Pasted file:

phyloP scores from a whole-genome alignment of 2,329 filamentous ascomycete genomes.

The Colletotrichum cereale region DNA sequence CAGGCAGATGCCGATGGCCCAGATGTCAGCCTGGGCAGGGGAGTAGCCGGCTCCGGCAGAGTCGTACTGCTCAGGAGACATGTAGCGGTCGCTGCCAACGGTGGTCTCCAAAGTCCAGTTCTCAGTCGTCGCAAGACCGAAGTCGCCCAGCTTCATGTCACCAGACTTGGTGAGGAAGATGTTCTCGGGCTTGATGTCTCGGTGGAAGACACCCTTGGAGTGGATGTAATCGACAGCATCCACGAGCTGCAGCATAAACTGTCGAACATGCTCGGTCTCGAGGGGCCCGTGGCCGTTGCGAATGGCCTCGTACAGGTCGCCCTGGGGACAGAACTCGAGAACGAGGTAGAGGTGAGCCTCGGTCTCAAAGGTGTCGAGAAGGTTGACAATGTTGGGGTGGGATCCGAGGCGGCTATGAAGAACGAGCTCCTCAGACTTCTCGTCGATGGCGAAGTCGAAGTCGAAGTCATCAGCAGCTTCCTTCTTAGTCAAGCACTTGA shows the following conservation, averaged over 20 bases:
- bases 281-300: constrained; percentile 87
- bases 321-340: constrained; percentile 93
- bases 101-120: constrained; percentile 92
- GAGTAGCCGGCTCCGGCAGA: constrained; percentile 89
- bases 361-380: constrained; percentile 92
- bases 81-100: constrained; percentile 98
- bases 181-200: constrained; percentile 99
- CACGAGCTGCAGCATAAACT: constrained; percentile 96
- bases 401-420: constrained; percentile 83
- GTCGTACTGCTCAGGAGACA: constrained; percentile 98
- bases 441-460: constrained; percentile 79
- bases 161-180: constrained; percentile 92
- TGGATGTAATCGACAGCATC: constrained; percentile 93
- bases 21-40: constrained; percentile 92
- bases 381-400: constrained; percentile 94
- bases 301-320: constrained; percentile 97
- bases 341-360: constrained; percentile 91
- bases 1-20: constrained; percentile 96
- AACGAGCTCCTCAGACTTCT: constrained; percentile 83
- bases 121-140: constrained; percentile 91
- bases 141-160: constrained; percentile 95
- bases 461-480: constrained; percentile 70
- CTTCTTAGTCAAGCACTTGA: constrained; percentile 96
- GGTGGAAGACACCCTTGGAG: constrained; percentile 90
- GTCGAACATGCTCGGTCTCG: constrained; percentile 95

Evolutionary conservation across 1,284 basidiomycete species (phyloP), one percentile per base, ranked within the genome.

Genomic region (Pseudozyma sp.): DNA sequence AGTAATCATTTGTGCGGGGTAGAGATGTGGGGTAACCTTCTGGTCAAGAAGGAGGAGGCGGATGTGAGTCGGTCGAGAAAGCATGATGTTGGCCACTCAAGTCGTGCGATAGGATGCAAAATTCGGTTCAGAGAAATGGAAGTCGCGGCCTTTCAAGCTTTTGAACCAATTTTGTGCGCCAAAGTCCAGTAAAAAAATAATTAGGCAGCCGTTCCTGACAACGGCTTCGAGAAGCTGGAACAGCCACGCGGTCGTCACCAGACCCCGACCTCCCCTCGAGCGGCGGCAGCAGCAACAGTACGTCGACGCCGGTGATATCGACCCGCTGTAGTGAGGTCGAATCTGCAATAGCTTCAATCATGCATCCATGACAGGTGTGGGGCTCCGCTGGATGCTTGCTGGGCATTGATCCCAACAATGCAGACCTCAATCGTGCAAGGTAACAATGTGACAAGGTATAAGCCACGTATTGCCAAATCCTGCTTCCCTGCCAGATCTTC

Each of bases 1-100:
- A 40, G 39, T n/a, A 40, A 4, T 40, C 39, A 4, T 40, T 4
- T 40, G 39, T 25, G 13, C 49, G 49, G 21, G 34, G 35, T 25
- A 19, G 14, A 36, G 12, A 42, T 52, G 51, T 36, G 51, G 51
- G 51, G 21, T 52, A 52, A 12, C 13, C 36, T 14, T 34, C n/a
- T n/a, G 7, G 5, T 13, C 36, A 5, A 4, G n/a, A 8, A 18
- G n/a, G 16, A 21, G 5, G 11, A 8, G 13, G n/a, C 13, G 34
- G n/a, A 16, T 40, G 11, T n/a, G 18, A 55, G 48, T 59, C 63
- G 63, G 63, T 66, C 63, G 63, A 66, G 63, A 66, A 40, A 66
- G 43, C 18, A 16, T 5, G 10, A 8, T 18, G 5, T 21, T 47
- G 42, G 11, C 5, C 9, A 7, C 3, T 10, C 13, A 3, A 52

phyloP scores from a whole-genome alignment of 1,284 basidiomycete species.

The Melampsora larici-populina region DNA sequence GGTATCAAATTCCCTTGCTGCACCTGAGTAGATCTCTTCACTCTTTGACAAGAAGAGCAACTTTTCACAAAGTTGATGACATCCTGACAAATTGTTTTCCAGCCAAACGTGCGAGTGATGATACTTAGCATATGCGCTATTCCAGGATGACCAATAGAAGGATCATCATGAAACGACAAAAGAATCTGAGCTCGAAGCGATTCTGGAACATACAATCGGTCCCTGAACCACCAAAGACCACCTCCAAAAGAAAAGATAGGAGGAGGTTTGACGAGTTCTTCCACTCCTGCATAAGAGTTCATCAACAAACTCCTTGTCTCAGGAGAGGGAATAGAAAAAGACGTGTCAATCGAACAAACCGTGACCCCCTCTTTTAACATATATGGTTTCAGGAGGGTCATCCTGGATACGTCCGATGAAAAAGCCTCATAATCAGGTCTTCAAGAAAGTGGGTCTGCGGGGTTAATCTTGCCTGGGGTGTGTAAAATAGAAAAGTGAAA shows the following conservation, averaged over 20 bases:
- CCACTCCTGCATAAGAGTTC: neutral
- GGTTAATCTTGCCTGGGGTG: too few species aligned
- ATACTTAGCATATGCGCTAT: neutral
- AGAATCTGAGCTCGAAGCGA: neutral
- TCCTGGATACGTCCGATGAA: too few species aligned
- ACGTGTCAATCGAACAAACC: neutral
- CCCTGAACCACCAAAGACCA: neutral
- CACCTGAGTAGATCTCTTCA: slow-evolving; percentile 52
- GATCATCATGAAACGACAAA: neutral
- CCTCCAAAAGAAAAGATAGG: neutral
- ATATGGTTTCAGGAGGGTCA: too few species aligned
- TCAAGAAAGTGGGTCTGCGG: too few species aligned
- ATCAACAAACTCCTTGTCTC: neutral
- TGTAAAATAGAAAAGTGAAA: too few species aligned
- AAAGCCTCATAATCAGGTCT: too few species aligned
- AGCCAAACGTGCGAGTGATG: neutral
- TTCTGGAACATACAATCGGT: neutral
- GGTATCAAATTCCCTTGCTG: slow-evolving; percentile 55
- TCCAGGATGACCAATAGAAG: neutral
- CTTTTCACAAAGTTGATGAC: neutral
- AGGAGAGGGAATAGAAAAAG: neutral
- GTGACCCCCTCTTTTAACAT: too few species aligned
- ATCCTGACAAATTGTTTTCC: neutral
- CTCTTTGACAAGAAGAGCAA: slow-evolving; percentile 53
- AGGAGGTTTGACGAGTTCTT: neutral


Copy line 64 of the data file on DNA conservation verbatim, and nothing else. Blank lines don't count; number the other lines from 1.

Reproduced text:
- GTGACCCCCTCTTTTAACAT: too few species aligned